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After latest ugly loss, how close is Washington to the bubble?

Ryan Greene
The Dagger

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All Washington had to do was win a couple of home games to close out the regular season, and it could cruise into the NCAA tournament clean and under the radar.

A brutal 80-69 home loss to Washington State on Sunday night, though, ripped off the bandage and uncovered what, when looked at closely, is a suspect résumé.

Here, now, is what there is to see on the Huskies' profile ...

• Underachieving marks of 19-9 overall and 10-6 in the thinned-out Pac-10, including a 4-5 record on the road in conference play.

• An RPI ranking of 36, but only two wins against RPI Top 50 teams. Those two were a home blowout of Arizona and a victory at UCLA. Their best non-conference win? Take your pick between Long Beach State, Portland and Virginia. None of those were true road games, too.

• A schedule that ranks 63rd in strength. Not awful, but not great.

It's not quite time to panic in Seattle. Due to a severe lack of more qualified candidates to fill out the field of 68, Washington is still pretty safely in the NCAA tournament, but is now certainly flirting with fire.

Sunday's loss, which gave the Cougars an unexpected regular season sweep over their in-state rival, appeared imminent after a first half that was as woeful as it could possibly get for UW on the offensive end.

Before the break, the Huskies were just 8-of-26 (22.2%) from the floor and 1-of-13 (7.7%) from 3-point range. They stayed on their heels for much of it, were never overly aggressive and didn't get to the free throw line until the closing seconds.

Washington State didn't necessarily burn it up on the other end, and only led 24-17, but extended the lead out to as many as 21 points by the mid-way point in the second half. Washington made a strong late push, but overall it was a night to forget, despite a cameo made by Lorenzo Romar's purple jacket.

Despite finishing the night with a decent line — 21 points, 8-of-16 shooting, five assists, two turnovers — Washington's Isaiah Thomas was far from dominant and in command on the floor.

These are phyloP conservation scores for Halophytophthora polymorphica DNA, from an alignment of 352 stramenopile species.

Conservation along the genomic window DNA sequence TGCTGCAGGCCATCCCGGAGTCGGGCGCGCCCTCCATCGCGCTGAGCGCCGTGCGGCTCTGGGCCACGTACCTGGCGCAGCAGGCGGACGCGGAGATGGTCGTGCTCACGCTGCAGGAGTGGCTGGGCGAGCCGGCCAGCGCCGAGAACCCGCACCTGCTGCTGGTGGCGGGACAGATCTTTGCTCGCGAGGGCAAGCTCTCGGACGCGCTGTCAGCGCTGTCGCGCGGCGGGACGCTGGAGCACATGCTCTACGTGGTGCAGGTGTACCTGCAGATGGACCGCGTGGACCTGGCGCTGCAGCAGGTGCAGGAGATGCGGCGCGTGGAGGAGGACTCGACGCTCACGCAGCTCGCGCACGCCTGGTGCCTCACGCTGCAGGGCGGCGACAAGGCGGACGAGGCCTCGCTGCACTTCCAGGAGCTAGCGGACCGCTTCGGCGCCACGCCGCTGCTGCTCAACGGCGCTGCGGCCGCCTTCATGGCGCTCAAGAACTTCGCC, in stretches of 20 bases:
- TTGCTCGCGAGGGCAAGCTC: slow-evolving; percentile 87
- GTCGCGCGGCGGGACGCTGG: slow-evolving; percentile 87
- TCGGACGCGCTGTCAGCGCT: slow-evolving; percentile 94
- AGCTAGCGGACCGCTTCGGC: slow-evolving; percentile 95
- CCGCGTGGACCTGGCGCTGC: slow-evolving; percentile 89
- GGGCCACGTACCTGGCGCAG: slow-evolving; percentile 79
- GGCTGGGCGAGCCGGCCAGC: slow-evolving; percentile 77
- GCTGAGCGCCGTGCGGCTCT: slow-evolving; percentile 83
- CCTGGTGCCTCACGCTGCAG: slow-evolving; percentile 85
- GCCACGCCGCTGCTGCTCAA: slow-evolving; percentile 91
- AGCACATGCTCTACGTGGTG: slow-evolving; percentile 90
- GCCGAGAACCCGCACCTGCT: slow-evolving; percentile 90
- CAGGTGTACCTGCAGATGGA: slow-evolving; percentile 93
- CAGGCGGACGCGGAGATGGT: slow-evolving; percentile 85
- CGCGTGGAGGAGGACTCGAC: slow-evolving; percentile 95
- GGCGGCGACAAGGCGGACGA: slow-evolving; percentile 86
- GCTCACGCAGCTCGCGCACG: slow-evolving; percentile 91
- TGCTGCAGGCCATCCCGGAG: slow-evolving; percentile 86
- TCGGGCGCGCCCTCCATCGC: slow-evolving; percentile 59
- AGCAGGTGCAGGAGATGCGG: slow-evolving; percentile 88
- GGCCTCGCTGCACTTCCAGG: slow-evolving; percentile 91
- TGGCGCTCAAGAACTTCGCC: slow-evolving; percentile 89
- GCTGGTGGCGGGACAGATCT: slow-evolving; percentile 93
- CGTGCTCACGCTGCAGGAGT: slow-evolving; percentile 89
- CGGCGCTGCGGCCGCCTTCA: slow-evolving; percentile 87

Since losing his wingman — sophomore glue guy Abdul Gaddy — to a torn ACL in early January, Thomas has been as up and down than ever. If the Huskies are going to get on a late roll similar to last year's, Thomas needs to find a streak of consistency.

Sure, there are other guys around him who could stand to pick things up as well, but as a three-year starting point guard, Thomas will clearly draw much of the focus from the outside.

The Huskies are still deep and talented, but Thomas as a junior is still too often showing a tendency to be as wild as he was as a freshman. When they got hot and won nine in a row late last season, including claiming a Pac-10 tournament title and a berth in the Sweet Sixteen, Thomas averaged only 1.7 turnovers a game in that stretch. He's always capable of doing it again.

In the six Pac-10 losses, his 38 percent shooting has been compounded by an average of 4.2 giveaways.

Washington's final two regular season games will be against the surging SoCal duo of UCLA and USC this week. One more loss wouldn't be crippling, but two more, especially at home, would put Romar's club firmly on the bubble.

The Huskies are certainly replaceable in the field of 68, and at this point, they've been warned.

Ryan Greene also covers UNLV and the Mountain West Conference for the Las Vegas Sun. Read his Rebels coverage and follow him on Twitter.

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